TheBlackManCan: How did you go about choosing the participants in The Black Girl Project?

 

AT: Just about all of the participants in the film were young women I had worked with in the past. When I conceived of the idea, I began contacting them and they showed up, ready.

 


TheBlackManCan: How did you become so passionate about being an advocate about the segment of society which is Black girls?

 

AT: I became passionate about advocating for Black girls the more I worked with them. Actually, I’d probably have to say it’s always been a passion, albeit dormant. However, as I began working with young people, it became much clearer. I began to realize that my life is a tool for transformation. Not many people know this about me, but I’ve gone from college dropout, to having an MA. I have gone from a depression so deep that it almost ended my life on several occasions, to a woman who is fully invested in making the best life for myself, my family and Black girls. There is nothing that a young woman can say to me that will shock me or make me love her any less.

TheBlackManCan: You are the owner of Super Hussy Media. What is the company about? How did you choose the name Super Hussy?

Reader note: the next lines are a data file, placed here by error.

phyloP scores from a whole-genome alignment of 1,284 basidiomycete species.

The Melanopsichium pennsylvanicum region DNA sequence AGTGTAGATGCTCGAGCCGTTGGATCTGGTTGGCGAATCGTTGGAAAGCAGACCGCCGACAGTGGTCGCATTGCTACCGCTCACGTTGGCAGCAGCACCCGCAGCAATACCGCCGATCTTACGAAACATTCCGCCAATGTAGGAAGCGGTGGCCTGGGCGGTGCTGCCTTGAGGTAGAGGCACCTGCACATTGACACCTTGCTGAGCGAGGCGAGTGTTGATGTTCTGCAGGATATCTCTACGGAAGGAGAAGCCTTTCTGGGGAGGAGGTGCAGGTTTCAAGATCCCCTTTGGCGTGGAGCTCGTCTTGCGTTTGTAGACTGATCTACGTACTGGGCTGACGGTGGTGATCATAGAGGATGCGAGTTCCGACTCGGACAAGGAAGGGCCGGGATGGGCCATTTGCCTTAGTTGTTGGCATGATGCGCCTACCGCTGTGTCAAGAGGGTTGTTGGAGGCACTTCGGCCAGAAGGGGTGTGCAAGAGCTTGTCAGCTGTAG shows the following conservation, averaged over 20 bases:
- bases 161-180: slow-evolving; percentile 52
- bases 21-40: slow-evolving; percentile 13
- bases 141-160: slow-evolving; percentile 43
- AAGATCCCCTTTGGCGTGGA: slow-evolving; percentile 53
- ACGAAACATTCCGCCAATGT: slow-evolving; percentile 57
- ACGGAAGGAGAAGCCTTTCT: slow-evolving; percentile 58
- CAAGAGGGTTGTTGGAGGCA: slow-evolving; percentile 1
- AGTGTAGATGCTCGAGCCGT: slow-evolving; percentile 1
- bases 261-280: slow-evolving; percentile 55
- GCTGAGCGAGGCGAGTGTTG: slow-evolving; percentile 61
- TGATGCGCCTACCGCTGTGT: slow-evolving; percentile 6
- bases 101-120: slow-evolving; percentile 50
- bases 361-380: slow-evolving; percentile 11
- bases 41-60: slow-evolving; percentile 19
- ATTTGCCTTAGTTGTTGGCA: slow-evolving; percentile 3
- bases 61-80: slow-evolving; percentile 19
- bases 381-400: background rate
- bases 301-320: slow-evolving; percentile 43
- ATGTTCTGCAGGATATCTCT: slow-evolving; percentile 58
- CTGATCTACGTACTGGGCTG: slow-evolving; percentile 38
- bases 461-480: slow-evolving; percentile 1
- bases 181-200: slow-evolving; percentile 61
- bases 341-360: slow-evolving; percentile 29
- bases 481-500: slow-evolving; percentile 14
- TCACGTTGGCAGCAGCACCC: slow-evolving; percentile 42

AT: Super Hussy Media, LLC is a Brooklyn-based, independent content creation company which focuses on the lives of women in the African Diaspora. Basically, Super Hussy uses film, traditional and emerging media to explore and an illuminate the lives of Black women. On the name Super Hussy: “hussy” was my maternal grandmother’s favorite/only swear word. Regardless of your age, if you pissed Nana off and you were a female, you were pretty much a hussy. Now, after looking up the etymology of the word, I found out “hussy” was derived from the German for housewife and began thinking about how patriarchy (particularly the white supremacist brand) twists, labels and misconstrues anything that does not fit into its neat little power structure. Hussy became to be known as a wanton, lascivious, ruthless and sexually promiscuous heathen.

Language can be used to both uplift and nourish or belittle and hurt. Any woman who goes against the grain and/or lives lives by her own rules, not the ones forced upon her, has been labeled something or other (bitch and whore come to mind) which seeks to minimize who she is in the world. As far as the “super” goes, I’ve always loved comics, so I might as well be a hero!